Even after Hurricane Harvey, the best efforts by Harris County officials to purchase the most flood-prone homes won’t make a dent in the larger problem — worsening flooding, and a buyout program that can’t keep up.
By Lisa Song, Al Shaw and Neena Satija
Experts see buyouts as a cornerstone of disaster recovery, a way to take the most chronically flooded homes and turn them into open space so they can improve drainage and lower flood risk for the surrounding area.
It’s hard to find another county in America that has accomplished more buyouts than Harris County. Since 1985, the Harris County Flood Control District — the main entity managing buyouts in the Houston area — has spent $342 million to purchase about 3,100 properties. But thanks to a decadeslong trend of increased flooding in Houston, caused by a combination of urban sprawl, lax building regulations and intense rainstorms linked to climate change, buyouts haven’t kept up with the destruction.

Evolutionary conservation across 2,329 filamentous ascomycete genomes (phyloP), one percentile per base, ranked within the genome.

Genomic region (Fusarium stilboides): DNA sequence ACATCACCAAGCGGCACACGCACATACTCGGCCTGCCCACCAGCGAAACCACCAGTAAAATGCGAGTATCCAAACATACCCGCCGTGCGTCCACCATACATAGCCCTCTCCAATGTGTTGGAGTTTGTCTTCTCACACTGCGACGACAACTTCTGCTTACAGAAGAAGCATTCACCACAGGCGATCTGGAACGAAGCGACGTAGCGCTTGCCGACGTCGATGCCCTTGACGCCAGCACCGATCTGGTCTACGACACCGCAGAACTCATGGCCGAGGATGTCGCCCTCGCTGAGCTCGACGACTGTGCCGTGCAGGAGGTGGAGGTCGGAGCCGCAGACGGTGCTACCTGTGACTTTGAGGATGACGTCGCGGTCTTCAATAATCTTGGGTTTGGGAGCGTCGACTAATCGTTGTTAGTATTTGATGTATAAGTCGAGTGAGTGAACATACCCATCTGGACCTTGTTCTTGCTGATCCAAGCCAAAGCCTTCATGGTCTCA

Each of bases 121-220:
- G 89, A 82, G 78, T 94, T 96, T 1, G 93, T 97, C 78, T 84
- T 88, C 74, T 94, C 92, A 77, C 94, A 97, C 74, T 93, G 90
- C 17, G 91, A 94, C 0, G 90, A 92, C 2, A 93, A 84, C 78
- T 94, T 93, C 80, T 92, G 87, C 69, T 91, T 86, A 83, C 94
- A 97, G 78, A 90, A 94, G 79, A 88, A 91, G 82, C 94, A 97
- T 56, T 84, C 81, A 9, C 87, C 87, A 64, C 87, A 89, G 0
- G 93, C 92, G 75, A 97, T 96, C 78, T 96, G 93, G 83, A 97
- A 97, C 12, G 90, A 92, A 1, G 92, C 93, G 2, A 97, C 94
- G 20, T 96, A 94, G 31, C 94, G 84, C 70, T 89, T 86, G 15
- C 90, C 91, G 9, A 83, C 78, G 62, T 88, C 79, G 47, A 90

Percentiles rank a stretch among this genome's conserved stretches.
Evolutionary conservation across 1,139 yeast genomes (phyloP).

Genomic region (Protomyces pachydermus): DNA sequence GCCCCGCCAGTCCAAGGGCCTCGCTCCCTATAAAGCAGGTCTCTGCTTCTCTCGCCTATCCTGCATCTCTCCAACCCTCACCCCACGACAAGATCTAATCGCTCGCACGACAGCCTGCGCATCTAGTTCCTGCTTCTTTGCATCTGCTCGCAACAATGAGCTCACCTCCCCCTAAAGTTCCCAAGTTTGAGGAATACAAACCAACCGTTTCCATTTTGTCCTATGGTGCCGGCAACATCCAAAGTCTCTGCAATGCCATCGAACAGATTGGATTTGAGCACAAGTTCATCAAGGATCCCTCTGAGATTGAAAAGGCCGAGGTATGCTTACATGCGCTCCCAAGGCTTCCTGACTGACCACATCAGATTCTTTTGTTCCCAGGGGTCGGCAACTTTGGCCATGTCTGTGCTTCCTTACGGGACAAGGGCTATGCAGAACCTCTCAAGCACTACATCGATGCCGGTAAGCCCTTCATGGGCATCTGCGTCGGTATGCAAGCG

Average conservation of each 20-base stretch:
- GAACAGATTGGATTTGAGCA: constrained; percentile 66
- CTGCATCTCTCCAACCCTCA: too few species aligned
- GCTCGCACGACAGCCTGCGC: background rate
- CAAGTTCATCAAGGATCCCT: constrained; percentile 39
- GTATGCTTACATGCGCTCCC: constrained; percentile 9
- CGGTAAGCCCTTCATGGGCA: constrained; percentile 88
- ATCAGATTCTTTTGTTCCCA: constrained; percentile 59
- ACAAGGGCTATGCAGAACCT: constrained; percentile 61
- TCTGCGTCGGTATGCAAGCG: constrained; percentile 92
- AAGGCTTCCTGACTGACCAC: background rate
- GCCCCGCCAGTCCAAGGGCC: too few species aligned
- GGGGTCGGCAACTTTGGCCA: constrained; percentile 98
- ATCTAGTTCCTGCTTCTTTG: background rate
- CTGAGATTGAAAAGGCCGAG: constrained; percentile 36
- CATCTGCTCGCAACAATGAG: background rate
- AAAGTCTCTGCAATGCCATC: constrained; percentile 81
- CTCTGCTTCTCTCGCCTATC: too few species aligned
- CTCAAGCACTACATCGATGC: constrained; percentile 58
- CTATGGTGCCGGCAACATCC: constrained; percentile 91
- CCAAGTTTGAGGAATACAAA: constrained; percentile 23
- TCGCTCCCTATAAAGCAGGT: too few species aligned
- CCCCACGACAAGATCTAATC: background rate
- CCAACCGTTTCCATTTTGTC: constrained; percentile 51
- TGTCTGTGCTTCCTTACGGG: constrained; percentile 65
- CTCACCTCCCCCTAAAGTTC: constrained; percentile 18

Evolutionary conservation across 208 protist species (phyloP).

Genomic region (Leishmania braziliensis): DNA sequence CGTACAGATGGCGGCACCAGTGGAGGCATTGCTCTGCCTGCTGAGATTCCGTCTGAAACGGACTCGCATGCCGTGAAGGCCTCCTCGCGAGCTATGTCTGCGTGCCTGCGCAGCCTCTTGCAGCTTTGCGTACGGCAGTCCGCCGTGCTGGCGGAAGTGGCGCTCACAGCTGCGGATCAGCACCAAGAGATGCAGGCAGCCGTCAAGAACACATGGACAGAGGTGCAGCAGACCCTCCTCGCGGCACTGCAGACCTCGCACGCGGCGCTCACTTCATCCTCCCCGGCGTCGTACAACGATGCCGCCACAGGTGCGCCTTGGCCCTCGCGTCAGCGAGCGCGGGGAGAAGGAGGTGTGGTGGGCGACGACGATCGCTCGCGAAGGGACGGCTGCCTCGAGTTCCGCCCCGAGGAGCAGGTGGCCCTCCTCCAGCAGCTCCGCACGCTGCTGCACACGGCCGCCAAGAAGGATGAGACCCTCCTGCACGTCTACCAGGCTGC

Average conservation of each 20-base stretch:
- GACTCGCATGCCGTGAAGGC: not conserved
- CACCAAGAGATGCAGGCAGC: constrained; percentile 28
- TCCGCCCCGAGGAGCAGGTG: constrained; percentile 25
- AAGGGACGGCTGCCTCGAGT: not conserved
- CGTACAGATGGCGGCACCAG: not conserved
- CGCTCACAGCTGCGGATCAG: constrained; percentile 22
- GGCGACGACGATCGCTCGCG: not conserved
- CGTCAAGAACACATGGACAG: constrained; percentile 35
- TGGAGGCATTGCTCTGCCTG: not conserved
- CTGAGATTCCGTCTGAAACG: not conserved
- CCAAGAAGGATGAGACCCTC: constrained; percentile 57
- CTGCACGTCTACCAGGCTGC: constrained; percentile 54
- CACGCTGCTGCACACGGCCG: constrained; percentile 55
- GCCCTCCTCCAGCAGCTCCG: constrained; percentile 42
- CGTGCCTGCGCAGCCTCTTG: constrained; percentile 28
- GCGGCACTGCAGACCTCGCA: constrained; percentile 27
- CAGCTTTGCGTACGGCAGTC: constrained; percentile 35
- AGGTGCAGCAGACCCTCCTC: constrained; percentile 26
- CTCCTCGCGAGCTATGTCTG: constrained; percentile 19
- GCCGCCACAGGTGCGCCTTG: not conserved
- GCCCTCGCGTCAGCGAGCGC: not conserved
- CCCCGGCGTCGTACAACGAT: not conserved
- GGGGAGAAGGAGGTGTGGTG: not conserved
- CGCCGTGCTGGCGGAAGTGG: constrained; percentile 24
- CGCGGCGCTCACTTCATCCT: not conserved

Flood control experts disagree on the best way to prevent future flood damage. Some say engineering solutions, like widening bayous and building detention basins to hold excess water during storms, can do the trick. Chad Berginnis, executive director of the Association of State Floodplain Managers, said many floodplain managers prefer buyouts.
Buyouts offer a permanent solution, while engineered solutions require costly maintenance and perpetuate development in risky areas, he said. Engineered solutions “have a certain design limit, and mother nature has proven time and time again that she can design a bigger storm.”